We’re seeing off our Jaguar F-type roadster after a year and nearly 20,000 miles. But first, it’s tough love time as it faces a Porsche 911 Targa

This still feels like a sports car test to me. Which is, I suppose, a feat of marketing – and, perhaps, a feat of the fact that cars without roofs are not quite so crippled dynamically as they once were. It’s mostly the marketing, though, I think.

Had Jaguar’s F-type arrived first in coupé form, instead of the roadster  that you see here, would you see it as the F-type sports car? Or would it be the poorer relation? The roadster was bigged up as the new Jaguar sports car when it was launched. “You’ll know within 50 metres,” Jaguar’s people said, “that you’re driving a Jaguar like none before it.”

Mostly true. But over the past year – and this dark blue F-type roadster, in V6 S form, has been with Autocar on our long-term fleet for just over that long – we’ve also come to learn that it is a Jaguar with many qualities of Jaguars before it.

Mostly the XK, from which, if you’re being uncharitable, the F-type’s aluminium architecture is derived. It’s wide, low and auto only, has hydraulically assisted steering and, for all its dynamic capability, is a bit of a hot rod at heart. But still, yes, it’s a sports car. 

So, too, is the Porsche 911 Targa – to most people I’ve asked, anyway, who seem to see the Targa in a kinder light than the soft-top 911 cabriolet.

There’s something (and I hesitate to use the word because I’m 39) inherently cooler about an early 911 Targa than a cabriolet, no? And although the Targa’s purpose has been diluted somewhat in recent generations by being little more than coupés with sliding panoramic roofs, this version rekindles its identity by bringing back the traditional aluminium-look roll hoop with its gills on the side.

Except that, of course, in this case, it’s a bit of a bluff. Beneath the Targa lies generally the same roof mechanism as the the 911 cabriolet’s, only it’s a bit heftier even than that.

Where the cabriolet’s rear panel swings up and the boot folds below, the entire rear window and roll hoop lifts on the Targa, before the roof panel stows beneath it. Porsche calls the folding and unfolding a spectacle.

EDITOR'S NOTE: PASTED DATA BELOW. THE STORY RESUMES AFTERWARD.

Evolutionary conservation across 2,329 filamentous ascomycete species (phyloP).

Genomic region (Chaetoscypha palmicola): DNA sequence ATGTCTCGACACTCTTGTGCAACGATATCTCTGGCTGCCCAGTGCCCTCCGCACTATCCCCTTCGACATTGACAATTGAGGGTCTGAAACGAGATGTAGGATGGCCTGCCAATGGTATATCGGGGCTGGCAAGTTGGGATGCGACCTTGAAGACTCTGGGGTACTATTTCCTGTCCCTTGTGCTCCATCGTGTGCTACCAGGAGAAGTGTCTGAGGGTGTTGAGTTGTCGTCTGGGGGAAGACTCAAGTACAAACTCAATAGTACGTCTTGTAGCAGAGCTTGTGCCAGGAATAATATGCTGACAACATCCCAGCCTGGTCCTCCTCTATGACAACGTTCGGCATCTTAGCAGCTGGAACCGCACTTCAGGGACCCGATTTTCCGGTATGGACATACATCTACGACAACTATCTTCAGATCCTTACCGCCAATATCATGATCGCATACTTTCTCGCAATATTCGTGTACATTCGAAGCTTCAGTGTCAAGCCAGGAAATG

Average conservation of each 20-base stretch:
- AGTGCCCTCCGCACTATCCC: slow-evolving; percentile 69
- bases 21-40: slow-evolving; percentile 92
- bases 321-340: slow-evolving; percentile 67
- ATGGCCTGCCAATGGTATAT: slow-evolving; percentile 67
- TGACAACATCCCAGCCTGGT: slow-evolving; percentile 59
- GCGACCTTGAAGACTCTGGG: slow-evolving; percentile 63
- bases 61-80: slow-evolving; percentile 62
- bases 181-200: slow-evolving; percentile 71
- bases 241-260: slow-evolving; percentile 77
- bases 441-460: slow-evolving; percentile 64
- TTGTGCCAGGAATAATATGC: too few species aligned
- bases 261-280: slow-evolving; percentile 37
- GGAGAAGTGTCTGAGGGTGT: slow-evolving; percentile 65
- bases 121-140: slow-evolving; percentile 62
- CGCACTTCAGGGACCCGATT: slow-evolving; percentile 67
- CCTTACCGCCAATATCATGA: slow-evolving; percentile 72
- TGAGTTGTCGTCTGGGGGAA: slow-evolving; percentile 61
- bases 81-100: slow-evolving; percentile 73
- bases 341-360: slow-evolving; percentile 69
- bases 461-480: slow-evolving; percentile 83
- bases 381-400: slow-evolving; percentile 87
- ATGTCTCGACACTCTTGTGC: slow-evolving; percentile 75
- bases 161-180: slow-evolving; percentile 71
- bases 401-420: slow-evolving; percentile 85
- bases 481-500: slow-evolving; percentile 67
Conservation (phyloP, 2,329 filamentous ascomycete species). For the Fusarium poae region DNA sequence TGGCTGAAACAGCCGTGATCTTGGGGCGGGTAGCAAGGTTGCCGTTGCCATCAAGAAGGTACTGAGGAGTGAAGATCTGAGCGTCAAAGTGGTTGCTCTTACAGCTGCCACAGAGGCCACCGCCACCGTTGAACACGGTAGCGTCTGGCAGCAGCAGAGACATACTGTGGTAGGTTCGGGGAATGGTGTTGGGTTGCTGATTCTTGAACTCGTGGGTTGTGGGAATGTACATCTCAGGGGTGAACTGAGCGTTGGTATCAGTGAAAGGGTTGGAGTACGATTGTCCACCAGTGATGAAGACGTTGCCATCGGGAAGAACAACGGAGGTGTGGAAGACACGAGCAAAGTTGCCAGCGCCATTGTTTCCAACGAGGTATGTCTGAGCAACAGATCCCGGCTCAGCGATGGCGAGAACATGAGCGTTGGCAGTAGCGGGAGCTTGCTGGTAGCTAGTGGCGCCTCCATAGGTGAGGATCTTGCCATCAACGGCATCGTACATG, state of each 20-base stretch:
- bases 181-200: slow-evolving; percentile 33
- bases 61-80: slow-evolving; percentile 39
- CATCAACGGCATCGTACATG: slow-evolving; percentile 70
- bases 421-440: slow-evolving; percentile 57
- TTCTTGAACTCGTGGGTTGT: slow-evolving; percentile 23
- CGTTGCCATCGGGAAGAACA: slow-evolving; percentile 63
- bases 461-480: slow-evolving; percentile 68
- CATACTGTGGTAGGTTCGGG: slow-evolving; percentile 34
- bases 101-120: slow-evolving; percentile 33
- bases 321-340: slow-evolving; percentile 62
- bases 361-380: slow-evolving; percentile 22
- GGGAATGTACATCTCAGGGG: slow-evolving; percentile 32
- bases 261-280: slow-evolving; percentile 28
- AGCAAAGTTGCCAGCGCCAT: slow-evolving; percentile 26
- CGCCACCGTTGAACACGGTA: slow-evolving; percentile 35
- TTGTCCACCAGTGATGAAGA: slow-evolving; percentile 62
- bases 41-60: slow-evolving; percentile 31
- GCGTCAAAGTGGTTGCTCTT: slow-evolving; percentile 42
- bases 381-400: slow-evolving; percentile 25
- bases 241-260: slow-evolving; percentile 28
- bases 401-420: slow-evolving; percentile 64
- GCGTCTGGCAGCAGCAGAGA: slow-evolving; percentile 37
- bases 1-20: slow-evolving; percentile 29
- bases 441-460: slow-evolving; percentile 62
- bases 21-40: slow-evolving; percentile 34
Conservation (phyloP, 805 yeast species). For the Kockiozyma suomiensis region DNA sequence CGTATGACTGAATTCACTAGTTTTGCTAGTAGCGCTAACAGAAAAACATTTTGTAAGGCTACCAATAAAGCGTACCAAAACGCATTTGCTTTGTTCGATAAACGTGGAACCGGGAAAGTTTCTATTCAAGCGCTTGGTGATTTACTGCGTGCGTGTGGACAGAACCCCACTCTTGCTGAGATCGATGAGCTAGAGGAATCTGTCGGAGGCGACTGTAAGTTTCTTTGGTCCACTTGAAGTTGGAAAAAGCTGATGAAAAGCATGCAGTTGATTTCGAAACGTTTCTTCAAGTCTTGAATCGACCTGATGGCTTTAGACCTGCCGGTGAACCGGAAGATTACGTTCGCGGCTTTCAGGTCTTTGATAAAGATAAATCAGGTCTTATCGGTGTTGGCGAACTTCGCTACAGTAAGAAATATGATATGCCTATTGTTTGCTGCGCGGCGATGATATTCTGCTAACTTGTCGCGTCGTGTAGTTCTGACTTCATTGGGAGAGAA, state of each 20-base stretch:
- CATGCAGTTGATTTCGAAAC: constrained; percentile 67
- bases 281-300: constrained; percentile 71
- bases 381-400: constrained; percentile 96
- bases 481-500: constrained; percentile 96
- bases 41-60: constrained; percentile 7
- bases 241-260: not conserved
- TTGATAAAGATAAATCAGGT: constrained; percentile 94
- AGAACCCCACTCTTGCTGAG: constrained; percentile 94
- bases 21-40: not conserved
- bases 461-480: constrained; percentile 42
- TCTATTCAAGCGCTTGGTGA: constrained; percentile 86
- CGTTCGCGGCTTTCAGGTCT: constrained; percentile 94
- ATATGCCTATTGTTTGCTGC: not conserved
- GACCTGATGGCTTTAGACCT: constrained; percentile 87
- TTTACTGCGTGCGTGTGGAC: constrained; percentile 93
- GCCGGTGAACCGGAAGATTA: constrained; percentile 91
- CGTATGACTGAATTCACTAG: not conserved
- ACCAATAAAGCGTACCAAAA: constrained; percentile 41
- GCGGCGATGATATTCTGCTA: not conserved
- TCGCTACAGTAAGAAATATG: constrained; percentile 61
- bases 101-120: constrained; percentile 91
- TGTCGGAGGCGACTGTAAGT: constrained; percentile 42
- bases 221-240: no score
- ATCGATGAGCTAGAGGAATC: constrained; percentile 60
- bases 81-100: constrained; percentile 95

Read the Porsche 911 Targa 4S first drive

Porsche’s people are not wrong, but it’s a spectacle that can only be enjoyed when the car is stationary, and one that takes a full 20 seconds. The machinations add 40kg even to the cabriolet’s weight, making it 110kg heavier than the coupé, and its size requires the extra width of the bodywork fitted, as is traditional, to four-wheel-drive 911s

So the Targa comes as a 4 or 4S only (4 here, incidentally), is vastly heavier than the coupé and yet isn’t, to my perception, massively less desirable than either the coupé or the cabriolet. Call me shallow, but 
that’s how I see it.

The Jaguar doesn’t require you to be stationary before its lid does its thing. And I’ve come to rather like how you can drop the roof as soon 
as you enter a 30mph zone, below which speed it’s happy to go up or down.

On a cold motorway commute, popping the roof down as you enter your home town, putting the exhaust into grumpy mode and listening to the crackles for just a few minutes adds vastly to enjoyment of the F-type, I think. And I don’t think 
that you’d bother doing the same 
in the Targa, not least because its rear-slung 3.4-litre flat six engine doesn’t deliver the same urgent aural thrills as the supercharged 3.0-litre V6 in the Jaguar.

Not that it’s without relative merit. The 911 makes peak power, 345bhp of it, at 7400rpm – sports car revolutions. The Jaguar’s all done by then, its peak output, 375bhp, made at 6500rpm. You might argue that there’s something more ‘sporting’ about the Porsche’s gearbox, too: a seven-speed PDK auto that adds £2298 to the Targa 4’s £86,377 price. 

Read the full Jaguar F-type review

But the truth of it is that, although PDK has come of age in this generation of the 911, dealing with upshifts with seamless ability and revving on downshifts as accurately and positively as it ought to, there’s not a great deal wrong with the 
hook-up of the Jaguar’s eight-speed 
torque-converter automatic.

Granted, there’s less smoothness as it shifts up, particularly on part-throttle around town, but the